The impact of coffee consumption on sports performance is linked to the caffeine in coffee, rather than to coffee itself. A number of studies have been conducted and there is substantial evidence to prove that caffeine can be an ergogenic aid (an ergogenic substance is something that enhances the capacity of an individual to do work or exercise). This effect is most pronounced in endurance (aerobic) sports. Caffeine helps athletes minimize the amount of time it takes to cycle, run or row a set distance. Individuals who consume caffeine via coffee also notice significantly less muscle pains.

The overall impact of caffeine on short- term, high-intensity sports (anaerobic activities) is inconclusive. The mechanism of action has been described as a pathway that leads to enhancement in the production of adrenalin, which in turn stimulates the production of energy and elevates the flow of blood to muscles and heart.

Research suggests that the caffeine in coffee modulates fatigue and impacts the levels of exertion, energy and perceived pain – all these factors are said to increase performance in sports.

Some more points to be kept in mind are:

Caffeine is extremely impactful in elevating sports performance in trained athletes when consumed in low to moderate dosages (approximately 3-6mg/kg).

However, it does not lead to further enhancement in performance in case it is consumed in higher dosages (greater than or equal to 9 mg/kg).

Caffeine may provide a better ergogenic impact if it is consumed in an anhydrous state as compared to coffee.

Research proves that caffeine can

increase vigilance during sessions of extended exhaustive exercises, as well as during periods of sustained sleep deprivation.

The caffeine in coffee is highly impactful for time-trial performance.

Caffeine supplementation has been proven to be beneficial for high- intensity and team sports such as rugby and soccer.


The intake of caffeine via coffee impacts sleep in humans. A strong association has been established between the daily intake of caffeine, daytime sleepiness and other sleep problems such as shorter total sleep time, shorter periods of deep sleep, difficulty falling asleep or longer periods of light sleep. .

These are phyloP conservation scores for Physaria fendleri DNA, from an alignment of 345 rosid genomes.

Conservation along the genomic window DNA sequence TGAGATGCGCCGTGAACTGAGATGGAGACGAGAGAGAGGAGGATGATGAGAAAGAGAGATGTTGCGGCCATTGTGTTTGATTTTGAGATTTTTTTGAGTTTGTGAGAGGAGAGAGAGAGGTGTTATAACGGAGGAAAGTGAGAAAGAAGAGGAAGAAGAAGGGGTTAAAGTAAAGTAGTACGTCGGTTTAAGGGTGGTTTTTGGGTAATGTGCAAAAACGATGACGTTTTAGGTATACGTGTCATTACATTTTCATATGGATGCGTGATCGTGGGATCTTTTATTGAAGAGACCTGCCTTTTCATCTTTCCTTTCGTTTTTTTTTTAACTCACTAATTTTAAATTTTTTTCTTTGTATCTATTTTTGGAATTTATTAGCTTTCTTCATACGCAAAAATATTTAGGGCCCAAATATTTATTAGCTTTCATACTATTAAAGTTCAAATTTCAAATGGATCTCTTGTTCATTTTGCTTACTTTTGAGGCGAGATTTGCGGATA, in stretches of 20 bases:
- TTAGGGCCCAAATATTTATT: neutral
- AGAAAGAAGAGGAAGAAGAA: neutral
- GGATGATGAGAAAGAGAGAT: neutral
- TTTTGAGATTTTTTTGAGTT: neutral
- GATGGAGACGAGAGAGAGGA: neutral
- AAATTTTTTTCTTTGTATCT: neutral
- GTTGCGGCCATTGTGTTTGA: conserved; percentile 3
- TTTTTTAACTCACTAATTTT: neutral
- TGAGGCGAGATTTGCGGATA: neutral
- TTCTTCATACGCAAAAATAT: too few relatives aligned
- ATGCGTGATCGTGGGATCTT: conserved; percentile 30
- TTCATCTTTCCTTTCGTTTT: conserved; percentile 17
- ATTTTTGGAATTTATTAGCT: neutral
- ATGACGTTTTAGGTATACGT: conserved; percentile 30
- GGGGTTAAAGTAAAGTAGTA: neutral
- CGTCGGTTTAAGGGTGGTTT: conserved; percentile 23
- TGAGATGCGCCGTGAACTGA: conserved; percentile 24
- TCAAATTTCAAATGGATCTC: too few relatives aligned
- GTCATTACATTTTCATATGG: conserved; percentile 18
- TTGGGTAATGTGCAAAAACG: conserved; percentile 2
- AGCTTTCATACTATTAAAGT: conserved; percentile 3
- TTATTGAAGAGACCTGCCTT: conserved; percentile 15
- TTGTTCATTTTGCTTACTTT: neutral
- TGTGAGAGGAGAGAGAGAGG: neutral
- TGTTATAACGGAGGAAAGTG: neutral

This impact is not only dependent on the amount of caffeine consumed at bedtime, but also on the quantity of caffeine ingested throughout the day. Research proves that caffeine consumed up to six hours prior to sleep can have an adverse impact on sleep.

Different individuals have varying levels of sensitivities to caffeine. Occasional drinkers would have a different impact than regular drinkers. Age is also said to impact the quality of sleep. The middle aged individuals are more sensitive to the effect of caffeine than the younger individuals.


It is recommended that women should limit their daily intake of caffeine during pregnancy. This varies between countries and typically ranges between200-300mg. Approximately 80-100mgof caffeine is found in a regular cup of caffeinated coffee. Low to moderate caffeine consumption does not impact the development of fetus. A number of studies have been conducted in this regards, however, the impact of coffee on fertility, time to pregnancy and quality of semen is still unclear and needs further research.

Women normally restrict their caffeine intake during the first trimester of pregnancy as they notice symptoms such as vomiting, nausea and aversions to taste and smell. This reduction is in reality a response to higher levels of pregnancy hormone. Higher coffee intake, therefore, cannot be related to any reproductive complication.


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